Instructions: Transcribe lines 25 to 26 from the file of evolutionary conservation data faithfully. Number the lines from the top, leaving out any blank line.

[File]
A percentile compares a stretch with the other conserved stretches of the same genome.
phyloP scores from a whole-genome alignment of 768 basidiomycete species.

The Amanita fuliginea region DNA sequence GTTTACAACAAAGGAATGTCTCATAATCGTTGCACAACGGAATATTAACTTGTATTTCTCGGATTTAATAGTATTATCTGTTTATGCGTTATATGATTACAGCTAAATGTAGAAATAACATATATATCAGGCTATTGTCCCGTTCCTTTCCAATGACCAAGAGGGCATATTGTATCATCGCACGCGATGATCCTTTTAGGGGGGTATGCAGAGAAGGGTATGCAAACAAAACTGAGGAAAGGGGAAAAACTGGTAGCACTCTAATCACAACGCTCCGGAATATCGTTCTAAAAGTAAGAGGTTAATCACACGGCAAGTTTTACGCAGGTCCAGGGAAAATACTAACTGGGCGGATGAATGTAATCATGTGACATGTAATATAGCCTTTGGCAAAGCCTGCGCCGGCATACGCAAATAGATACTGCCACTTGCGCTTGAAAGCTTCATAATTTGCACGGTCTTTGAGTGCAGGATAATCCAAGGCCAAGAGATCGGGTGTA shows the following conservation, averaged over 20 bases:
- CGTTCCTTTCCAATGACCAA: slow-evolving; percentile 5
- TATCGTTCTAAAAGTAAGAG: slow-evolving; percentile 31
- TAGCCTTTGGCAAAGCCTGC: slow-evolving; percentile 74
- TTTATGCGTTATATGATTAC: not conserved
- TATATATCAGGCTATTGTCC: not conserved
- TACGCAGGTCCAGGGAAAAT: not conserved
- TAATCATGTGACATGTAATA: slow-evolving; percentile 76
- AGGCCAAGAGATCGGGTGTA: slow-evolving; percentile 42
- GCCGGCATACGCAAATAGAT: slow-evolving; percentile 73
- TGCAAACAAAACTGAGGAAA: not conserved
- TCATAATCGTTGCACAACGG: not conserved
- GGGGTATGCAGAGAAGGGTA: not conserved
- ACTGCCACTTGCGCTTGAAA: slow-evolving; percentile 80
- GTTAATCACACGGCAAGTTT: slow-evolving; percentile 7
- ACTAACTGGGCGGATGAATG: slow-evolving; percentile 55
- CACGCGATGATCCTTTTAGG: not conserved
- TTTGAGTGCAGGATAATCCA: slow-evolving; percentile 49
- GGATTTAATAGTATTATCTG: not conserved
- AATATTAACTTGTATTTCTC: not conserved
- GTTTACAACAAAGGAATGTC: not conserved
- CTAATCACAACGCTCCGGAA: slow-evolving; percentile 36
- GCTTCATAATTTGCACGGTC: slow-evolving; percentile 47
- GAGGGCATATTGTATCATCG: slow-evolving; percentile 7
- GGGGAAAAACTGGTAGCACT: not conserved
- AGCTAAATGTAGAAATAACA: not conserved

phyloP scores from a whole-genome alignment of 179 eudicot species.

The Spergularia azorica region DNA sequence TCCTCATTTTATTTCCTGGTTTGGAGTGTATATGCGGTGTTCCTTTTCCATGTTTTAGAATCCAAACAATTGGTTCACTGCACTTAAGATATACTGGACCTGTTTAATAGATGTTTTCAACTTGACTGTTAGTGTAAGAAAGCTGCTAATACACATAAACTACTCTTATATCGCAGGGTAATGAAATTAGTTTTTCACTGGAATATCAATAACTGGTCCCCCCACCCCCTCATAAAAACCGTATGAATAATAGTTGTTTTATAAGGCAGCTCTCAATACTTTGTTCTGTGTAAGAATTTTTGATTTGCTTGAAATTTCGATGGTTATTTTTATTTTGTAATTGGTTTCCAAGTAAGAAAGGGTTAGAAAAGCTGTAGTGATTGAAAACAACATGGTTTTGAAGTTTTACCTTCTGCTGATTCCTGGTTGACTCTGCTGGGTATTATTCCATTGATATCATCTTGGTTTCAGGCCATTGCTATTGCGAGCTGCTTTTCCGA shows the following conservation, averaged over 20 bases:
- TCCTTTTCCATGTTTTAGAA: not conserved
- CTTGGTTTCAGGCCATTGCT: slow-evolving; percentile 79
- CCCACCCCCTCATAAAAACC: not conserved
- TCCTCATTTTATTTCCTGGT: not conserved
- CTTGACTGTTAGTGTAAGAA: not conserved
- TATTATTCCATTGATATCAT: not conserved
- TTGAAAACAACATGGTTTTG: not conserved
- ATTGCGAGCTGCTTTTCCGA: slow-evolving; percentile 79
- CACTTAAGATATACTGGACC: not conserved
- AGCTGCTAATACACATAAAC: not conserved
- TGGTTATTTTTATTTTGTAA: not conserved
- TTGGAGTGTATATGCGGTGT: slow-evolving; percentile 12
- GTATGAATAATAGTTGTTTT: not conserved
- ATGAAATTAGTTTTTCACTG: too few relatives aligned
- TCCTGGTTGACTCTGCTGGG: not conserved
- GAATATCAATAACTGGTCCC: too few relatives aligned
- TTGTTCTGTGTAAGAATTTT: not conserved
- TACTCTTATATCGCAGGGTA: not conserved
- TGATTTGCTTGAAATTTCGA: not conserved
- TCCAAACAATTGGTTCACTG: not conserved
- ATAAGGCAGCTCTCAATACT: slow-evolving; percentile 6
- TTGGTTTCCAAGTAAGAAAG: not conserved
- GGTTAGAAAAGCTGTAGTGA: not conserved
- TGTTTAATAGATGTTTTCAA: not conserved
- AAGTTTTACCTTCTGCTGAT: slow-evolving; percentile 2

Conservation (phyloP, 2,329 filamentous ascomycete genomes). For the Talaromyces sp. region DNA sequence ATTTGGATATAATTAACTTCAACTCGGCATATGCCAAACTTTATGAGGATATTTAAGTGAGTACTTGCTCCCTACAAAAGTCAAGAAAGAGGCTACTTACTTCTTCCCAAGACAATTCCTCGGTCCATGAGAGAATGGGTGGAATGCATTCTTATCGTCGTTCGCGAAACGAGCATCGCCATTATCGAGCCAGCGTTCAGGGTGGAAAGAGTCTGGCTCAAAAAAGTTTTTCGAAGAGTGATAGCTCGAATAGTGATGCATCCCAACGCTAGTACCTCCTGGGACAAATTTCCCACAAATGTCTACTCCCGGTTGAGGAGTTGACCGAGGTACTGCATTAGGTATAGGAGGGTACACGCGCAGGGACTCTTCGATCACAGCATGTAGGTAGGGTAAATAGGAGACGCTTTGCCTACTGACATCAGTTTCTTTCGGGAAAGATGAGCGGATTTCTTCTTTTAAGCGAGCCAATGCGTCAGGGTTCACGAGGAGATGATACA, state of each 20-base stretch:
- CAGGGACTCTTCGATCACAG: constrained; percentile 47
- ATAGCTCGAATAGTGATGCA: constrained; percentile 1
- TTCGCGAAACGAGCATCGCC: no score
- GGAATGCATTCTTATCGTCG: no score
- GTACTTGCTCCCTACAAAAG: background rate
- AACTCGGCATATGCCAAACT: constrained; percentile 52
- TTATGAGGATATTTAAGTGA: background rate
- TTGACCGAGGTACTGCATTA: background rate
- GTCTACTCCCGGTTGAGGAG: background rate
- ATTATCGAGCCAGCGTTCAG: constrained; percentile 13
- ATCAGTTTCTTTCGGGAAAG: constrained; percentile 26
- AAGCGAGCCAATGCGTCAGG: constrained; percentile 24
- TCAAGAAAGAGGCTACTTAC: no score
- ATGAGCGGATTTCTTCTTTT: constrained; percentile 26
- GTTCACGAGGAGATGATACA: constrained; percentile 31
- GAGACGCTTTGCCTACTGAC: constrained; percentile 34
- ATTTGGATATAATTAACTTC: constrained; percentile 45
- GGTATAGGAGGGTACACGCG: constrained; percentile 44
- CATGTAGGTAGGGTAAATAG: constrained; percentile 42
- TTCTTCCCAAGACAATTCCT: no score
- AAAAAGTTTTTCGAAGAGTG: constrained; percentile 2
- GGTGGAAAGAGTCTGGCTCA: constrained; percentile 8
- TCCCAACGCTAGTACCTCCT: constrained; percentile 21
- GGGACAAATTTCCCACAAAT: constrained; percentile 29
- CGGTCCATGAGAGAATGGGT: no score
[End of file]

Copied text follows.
- GCTTCATAATTTGCACGGTC: slow-evolving; percentile 47
- GAGGGCATATTGTATCATCG: slow-evolving; percentile 7